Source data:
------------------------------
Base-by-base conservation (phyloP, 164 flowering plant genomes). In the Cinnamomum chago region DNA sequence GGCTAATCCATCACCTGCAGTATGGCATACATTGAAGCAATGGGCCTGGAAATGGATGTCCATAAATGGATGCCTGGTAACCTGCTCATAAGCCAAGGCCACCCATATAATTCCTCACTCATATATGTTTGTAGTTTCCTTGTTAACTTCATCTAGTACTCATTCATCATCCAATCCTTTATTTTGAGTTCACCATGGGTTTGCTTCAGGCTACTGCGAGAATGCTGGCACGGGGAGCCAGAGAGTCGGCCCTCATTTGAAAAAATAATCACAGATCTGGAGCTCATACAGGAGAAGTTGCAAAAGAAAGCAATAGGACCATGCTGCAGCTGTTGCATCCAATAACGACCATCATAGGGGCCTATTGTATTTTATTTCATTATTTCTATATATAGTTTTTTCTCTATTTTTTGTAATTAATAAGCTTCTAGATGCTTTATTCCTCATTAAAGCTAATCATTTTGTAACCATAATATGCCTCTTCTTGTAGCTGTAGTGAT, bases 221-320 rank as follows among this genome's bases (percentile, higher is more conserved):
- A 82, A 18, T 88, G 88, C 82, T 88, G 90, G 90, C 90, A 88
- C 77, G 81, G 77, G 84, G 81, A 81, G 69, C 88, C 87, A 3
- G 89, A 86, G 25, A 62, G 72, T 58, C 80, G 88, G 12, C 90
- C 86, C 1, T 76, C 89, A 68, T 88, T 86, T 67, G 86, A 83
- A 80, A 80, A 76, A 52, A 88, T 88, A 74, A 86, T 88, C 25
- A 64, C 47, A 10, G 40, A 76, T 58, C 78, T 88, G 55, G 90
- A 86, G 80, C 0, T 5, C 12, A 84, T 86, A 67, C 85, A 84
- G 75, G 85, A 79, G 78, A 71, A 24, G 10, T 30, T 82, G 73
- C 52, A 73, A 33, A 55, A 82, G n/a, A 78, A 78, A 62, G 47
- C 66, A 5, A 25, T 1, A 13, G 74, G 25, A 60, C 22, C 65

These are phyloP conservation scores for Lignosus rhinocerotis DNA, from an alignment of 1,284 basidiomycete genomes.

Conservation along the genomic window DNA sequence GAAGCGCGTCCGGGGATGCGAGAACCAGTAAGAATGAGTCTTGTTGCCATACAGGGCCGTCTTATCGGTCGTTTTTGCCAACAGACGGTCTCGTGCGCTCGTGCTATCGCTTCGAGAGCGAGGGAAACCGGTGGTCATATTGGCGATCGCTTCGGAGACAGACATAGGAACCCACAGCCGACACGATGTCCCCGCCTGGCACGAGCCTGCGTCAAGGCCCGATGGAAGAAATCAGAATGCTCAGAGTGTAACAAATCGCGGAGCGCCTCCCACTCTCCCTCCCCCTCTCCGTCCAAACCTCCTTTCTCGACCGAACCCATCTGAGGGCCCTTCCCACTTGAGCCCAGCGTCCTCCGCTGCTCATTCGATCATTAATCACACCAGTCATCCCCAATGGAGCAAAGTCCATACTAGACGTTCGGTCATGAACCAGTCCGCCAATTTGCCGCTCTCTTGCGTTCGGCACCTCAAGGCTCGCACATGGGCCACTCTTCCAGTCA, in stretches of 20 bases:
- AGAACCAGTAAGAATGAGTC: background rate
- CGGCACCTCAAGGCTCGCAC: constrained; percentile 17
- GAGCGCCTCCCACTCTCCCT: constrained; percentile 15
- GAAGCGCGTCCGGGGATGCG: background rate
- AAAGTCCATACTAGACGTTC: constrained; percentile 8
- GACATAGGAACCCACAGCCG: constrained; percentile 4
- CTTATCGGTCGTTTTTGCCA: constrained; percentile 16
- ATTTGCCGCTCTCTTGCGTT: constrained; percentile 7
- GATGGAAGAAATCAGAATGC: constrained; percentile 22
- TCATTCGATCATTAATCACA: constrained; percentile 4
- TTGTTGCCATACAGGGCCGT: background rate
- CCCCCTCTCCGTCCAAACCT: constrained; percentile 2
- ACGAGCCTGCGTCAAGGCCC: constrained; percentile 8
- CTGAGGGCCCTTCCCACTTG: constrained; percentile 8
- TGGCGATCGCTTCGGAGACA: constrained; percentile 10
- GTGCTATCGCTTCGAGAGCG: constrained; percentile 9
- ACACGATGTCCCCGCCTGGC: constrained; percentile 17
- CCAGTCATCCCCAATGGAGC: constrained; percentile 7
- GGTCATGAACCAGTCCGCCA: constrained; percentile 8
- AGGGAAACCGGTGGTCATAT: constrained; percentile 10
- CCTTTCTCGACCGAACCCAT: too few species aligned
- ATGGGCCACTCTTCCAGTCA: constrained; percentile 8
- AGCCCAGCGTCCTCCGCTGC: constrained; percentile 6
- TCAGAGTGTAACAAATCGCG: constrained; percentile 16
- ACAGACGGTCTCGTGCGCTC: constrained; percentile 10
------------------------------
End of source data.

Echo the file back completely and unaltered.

Base-by-base conservation (phyloP, 164 flowering plant genomes). In the Cinnamomum chago region DNA sequence GGCTAATCCATCACCTGCAGTATGGCATACATTGAAGCAATGGGCCTGGAAATGGATGTCCATAAATGGATGCCTGGTAACCTGCTCATAAGCCAAGGCCACCCATATAATTCCTCACTCATATATGTTTGTAGTTTCCTTGTTAACTTCATCTAGTACTCATTCATCATCCAATCCTTTATTTTGAGTTCACCATGGGTTTGCTTCAGGCTACTGCGAGAATGCTGGCACGGGGAGCCAGAGAGTCGGCCCTCATTTGAAAAAATAATCACAGATCTGGAGCTCATACAGGAGAAGTTGCAAAAGAAAGCAATAGGACCATGCTGCAGCTGTTGCATCCAATAACGACCATCATAGGGGCCTATTGTATTTTATTTCATTATTTCTATATATAGTTTTTTCTCTATTTTTTGTAATTAATAAGCTTCTAGATGCTTTATTCCTCATTAAAGCTAATCATTTTGTAACCATAATATGCCTCTTCTTGTAGCTGTAGTGAT, bases 221-320 rank as follows among this genome's bases (percentile, higher is more conserved):
- A 82, A 18, T 88, G 88, C 82, T 88, G 90, G 90, C 90, A 88
- C 77, G 81, G 77, G 84, G 81, A 81, G 69, C 88, C 87, A 3
- G 89, A 86, G 25, A 62, G 72, T 58, C 80, G 88, G 12, C 90
- C 86, C 1, T 76, C 89, A 68, T 88, T 86, T 67, G 86, A 83
- A 80, A 80, A 76, A 52, A 88, T 88, A 74, A 86, T 88, C 25
- A 64, C 47, A 10, G 40, A 76, T 58, C 78, T 88, G 55, G 90
- A 86, G 80, C 0, T 5, C 12, A 84, T 86, A 67, C 85, A 84
- G 75, G 85, A 79, G 78, A 71, A 24, G 10, T 30, T 82, G 73
- C 52, A 73, A 33, A 55, A 82, G n/a, A 78, A 78, A 62, G 47
- C 66, A 5, A 25, T 1, A 13, G 74, G 25, A 60, C 22, C 65

These are phyloP conservation scores for Lignosus rhinocerotis DNA, from an alignment of 1,284 basidiomycete genomes.

Conservation along the genomic window DNA sequence GAAGCGCGTCCGGGGATGCGAGAACCAGTAAGAATGAGTCTTGTTGCCATACAGGGCCGTCTTATCGGTCGTTTTTGCCAACAGACGGTCTCGTGCGCTCGTGCTATCGCTTCGAGAGCGAGGGAAACCGGTGGTCATATTGGCGATCGCTTCGGAGACAGACATAGGAACCCACAGCCGACACGATGTCCCCGCCTGGCACGAGCCTGCGTCAAGGCCCGATGGAAGAAATCAGAATGCTCAGAGTGTAACAAATCGCGGAGCGCCTCCCACTCTCCCTCCCCCTCTCCGTCCAAACCTCCTTTCTCGACCGAACCCATCTGAGGGCCCTTCCCACTTGAGCCCAGCGTCCTCCGCTGCTCATTCGATCATTAATCACACCAGTCATCCCCAATGGAGCAAAGTCCATACTAGACGTTCGGTCATGAACCAGTCCGCCAATTTGCCGCTCTCTTGCGTTCGGCACCTCAAGGCTCGCACATGGGCCACTCTTCCAGTCA, in stretches of 20 bases:
- AGAACCAGTAAGAATGAGTC: background rate
- CGGCACCTCAAGGCTCGCAC: constrained; percentile 17
- GAGCGCCTCCCACTCTCCCT: constrained; percentile 15
- GAAGCGCGTCCGGGGATGCG: background rate
- AAAGTCCATACTAGACGTTC: constrained; percentile 8
- GACATAGGAACCCACAGCCG: constrained; percentile 4
- CTTATCGGTCGTTTTTGCCA: constrained; percentile 16
- ATTTGCCGCTCTCTTGCGTT: constrained; percentile 7
- GATGGAAGAAATCAGAATGC: constrained; percentile 22
- TCATTCGATCATTAATCACA: constrained; percentile 4
- TTGTTGCCATACAGGGCCGT: background rate
- CCCCCTCTCCGTCCAAACCT: constrained; percentile 2
- ACGAGCCTGCGTCAAGGCCC: constrained; percentile 8
- CTGAGGGCCCTTCCCACTTG: constrained; percentile 8
- TGGCGATCGCTTCGGAGACA: constrained; percentile 10
- GTGCTATCGCTTCGAGAGCG: constrained; percentile 9
- ACACGATGTCCCCGCCTGGC: constrained; percentile 17
- CCAGTCATCCCCAATGGAGC: constrained; percentile 7
- GGTCATGAACCAGTCCGCCA: constrained; percentile 8
- AGGGAAACCGGTGGTCATAT: constrained; percentile 10
- CCTTTCTCGACCGAACCCAT: too few species aligned
- ATGGGCCACTCTTCCAGTCA: constrained; percentile 8
- AGCCCAGCGTCCTCCGCTGC: constrained; percentile 6
- TCAGAGTGTAACAAATCGCG: constrained; percentile 16
- ACAGACGGTCTCGTGCGCTC: constrained; percentile 10